As we careen into full blown campaign season, gay marriage will likely move from a simmer to a boil. Declarations will be forced, answers will be parsed, fine lines will be tiptoed.
But as both sides of the cultural divide argue about the rights to a happy and legal union, there is another issue that is moving steadily, if quietly toward acceptance.
That is gay and lesbian couples - and increasingly singles - adopting, having and raising children. According to The FamilyNet project at the Human Rights Campaign says that a review of American Academy of Pediatrics research indicates that there are between one million and nine million American children under 18 living with gay parents. Other studies put the figure much lower.
The fact is, nobody really knows. But most sociologists agree that the growth is enough to warrant its own snappy trend label: "The Gayby Boom."
Whatever the number, it is increasing despite some formidable obstacles. As a gay couple I know who have been through the gauntlet twice (and have two amazing little girls for their effort) told me: "Think how hard it is for hetero parents to adopt a child - all the background checks, all the Social Services visits, all the bureaucracy. When you're a gay couple, you have all that to a power of 10. I can't even imagine what it's like if you're single - especially a single man."
This drive for family, then, must be very powerful indeed.
The amount of drive required depends, to various degrees, on where you live. The Urban Institute reports that 11 states and Washington DC explicitly state that sexual orientation cannot be the basis for adoption denial. Mississippi and Utah have limitations. Florida is all alone with an outright ban. In the rest of the states, it's mainly up to the judges and adoption and foster agencies.
The gay and lesbian adoption bans that many feared would be used to muster conservative turnouts the way gay marriage did in 2004 never materialized.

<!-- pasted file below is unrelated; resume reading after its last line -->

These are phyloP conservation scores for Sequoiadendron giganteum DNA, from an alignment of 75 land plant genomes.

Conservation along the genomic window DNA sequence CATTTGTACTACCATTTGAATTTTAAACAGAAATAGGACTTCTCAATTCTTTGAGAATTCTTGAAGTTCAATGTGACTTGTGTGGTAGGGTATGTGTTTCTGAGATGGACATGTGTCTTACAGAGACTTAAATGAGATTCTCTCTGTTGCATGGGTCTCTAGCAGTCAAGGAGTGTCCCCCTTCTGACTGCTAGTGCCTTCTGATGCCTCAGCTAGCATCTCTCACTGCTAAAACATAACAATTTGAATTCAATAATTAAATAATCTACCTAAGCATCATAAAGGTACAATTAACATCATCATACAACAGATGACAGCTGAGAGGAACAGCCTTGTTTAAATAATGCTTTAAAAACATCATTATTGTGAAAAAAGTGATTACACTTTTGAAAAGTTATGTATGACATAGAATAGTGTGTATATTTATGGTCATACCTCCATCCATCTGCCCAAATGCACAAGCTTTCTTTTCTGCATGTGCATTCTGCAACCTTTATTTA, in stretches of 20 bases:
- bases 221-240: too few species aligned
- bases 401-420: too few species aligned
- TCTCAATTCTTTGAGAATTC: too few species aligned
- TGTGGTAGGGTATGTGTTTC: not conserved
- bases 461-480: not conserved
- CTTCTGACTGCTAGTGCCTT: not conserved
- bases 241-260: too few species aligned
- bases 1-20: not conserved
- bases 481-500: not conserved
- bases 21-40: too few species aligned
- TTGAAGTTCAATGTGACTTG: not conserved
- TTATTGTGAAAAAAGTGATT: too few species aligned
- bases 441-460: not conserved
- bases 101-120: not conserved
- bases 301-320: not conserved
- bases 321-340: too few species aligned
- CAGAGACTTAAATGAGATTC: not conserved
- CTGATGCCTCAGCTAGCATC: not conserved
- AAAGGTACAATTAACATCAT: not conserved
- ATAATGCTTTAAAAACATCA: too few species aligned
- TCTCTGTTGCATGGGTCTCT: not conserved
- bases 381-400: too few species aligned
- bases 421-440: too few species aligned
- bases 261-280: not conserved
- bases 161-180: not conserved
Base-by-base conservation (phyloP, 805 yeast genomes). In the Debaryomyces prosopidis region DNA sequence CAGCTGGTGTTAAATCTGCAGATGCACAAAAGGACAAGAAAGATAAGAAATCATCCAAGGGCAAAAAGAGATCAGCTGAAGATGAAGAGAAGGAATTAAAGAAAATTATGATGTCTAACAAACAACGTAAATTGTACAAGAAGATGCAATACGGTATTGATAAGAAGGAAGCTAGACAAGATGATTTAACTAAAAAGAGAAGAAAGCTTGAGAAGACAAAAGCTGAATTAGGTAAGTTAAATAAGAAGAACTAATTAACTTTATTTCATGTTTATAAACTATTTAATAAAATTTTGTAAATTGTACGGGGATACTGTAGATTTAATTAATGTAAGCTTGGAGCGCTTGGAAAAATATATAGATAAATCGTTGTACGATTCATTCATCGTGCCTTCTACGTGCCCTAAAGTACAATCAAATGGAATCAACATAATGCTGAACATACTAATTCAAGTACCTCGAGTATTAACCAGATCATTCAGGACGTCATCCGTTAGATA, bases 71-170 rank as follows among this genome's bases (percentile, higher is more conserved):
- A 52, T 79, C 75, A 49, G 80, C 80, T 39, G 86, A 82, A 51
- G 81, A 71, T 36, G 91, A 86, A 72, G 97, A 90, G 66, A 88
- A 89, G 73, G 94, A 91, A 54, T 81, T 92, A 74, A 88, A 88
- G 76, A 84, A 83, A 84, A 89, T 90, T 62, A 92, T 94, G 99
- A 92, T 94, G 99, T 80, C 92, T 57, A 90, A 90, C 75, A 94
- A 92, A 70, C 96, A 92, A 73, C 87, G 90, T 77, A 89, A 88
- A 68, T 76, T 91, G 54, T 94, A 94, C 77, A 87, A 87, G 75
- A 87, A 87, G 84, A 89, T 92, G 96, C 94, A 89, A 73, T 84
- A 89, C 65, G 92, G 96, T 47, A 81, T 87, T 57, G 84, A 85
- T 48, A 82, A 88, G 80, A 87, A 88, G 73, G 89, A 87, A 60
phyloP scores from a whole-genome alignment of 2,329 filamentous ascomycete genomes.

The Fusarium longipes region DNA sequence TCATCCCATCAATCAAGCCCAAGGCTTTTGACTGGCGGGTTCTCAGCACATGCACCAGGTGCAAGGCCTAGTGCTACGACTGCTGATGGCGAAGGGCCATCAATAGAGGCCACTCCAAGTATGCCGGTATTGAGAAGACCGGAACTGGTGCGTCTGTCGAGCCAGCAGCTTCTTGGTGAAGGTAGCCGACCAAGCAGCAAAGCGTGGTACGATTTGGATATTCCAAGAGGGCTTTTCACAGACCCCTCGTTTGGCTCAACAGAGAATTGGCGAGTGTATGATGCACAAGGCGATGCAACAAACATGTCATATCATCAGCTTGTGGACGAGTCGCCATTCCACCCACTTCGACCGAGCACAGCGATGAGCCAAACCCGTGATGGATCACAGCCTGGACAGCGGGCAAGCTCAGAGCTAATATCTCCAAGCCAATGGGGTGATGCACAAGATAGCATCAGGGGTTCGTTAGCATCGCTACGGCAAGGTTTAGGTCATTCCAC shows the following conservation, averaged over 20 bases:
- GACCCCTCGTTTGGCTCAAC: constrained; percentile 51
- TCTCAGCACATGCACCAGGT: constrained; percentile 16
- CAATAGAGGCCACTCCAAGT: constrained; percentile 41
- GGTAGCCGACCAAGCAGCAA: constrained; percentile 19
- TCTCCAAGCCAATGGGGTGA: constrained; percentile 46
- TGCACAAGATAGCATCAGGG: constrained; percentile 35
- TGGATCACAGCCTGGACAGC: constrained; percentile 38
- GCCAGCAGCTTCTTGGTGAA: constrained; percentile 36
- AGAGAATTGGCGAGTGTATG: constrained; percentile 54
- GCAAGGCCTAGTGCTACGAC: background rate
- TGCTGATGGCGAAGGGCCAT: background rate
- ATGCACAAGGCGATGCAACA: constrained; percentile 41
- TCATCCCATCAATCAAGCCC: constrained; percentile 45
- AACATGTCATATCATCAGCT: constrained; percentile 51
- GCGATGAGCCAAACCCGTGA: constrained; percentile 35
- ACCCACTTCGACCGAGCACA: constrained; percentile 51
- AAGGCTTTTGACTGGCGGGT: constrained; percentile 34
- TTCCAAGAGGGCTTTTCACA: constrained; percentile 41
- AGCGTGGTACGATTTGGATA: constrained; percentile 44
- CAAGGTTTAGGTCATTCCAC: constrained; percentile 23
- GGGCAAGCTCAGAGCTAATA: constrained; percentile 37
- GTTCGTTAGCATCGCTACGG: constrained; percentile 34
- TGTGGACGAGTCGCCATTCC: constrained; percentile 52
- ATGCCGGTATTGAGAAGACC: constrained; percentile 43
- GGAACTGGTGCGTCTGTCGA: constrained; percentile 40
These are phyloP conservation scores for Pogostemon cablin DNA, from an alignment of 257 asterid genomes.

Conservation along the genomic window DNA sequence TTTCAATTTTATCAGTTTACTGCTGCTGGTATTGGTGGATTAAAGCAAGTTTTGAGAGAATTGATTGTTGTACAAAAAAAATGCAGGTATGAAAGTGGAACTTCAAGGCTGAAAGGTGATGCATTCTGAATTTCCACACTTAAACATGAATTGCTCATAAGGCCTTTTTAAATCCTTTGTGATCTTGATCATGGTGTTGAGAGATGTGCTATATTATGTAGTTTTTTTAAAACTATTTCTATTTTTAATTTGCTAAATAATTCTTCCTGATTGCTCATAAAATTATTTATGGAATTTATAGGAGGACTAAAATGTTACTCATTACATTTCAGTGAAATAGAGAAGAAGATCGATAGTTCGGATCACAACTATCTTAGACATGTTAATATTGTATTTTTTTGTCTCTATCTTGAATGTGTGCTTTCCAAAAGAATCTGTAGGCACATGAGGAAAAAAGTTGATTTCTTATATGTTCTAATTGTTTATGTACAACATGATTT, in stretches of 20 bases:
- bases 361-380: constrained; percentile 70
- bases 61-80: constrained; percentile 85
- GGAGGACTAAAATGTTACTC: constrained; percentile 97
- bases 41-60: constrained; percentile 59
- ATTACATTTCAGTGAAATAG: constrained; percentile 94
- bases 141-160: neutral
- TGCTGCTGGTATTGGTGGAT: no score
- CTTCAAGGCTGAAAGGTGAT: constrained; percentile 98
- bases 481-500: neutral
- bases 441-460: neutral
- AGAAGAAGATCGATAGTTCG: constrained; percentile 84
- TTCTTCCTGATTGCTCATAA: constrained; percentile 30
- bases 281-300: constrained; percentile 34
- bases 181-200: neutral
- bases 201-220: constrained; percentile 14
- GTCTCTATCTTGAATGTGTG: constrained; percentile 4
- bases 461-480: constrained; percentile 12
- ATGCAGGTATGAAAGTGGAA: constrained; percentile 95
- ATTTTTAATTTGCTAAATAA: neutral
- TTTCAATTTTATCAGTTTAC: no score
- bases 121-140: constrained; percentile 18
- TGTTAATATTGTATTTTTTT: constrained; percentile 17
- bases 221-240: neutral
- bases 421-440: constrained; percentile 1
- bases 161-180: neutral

One reason is that America is changing.
Among those not playing to the fearful prejudices of narrow constituencies, gay and lesbian adoption is gaining wide acceptance. Ohio was the only state in November 2006 to actually introduce a ban. It failed when the backers couldn't even get Republican backing. It was an admission, political observers say,that orientation-based divisiveness just isn't what it used to be.
In fact, some 62 percent of Ohio respondents to a Pew study said they would allow gay and lesbian adoptions with conditions. Only 33 percent said the state should never allow it under any circumstances.
Nationwide, the Pew study showed a significant shift in sentiment. In 1999, 57 percent of Americans opposed gay and lesbian adoption and only 38 percent favored it. By 2006, it was 46 percent for and 48 percent opposed.
A 2007 CNN/Opinion Research Poll shows the shift continues. Some 57 percent of the respondents said gay and lesbian couples should have the right to adopt children. Forty percent said they should not.
So the good news - especially for the hundreds of thousands of kids in foster care - is that as wedge issues go, gay adoption does not have the same resonance as gay marriage. The big question, of course, is about demand. How many of those high-income, free-to-travel gays and lesbians really want to take on the expense and response of a family? Actually, more than ever.
A 2006 OpusComm-Syracuse University S.I Newhouse School of Public Communications study found two thirds of lesbians and a third of gay men plan to add children to their families over the next three years. Striking in their annual study of gay and lesbian attitudes and lifestyles is the fact that just four years ago, the figure was 18 percent for lesbians and just 5 percent for gay men.
What's going on here? Is it the ticking of the clock for a generation of aging gays and lesbians? Is it a growing acceptance that makes the idea of family actually within the reach of a new generation?
As someone who has dedicated a good part of my career to studying families, I would love to hear from those who have made the choice, and what that choice has meant to your lives.
Follow Dr. Peggy Drexler on Twitter: www.twitter.com/drpeggydrexler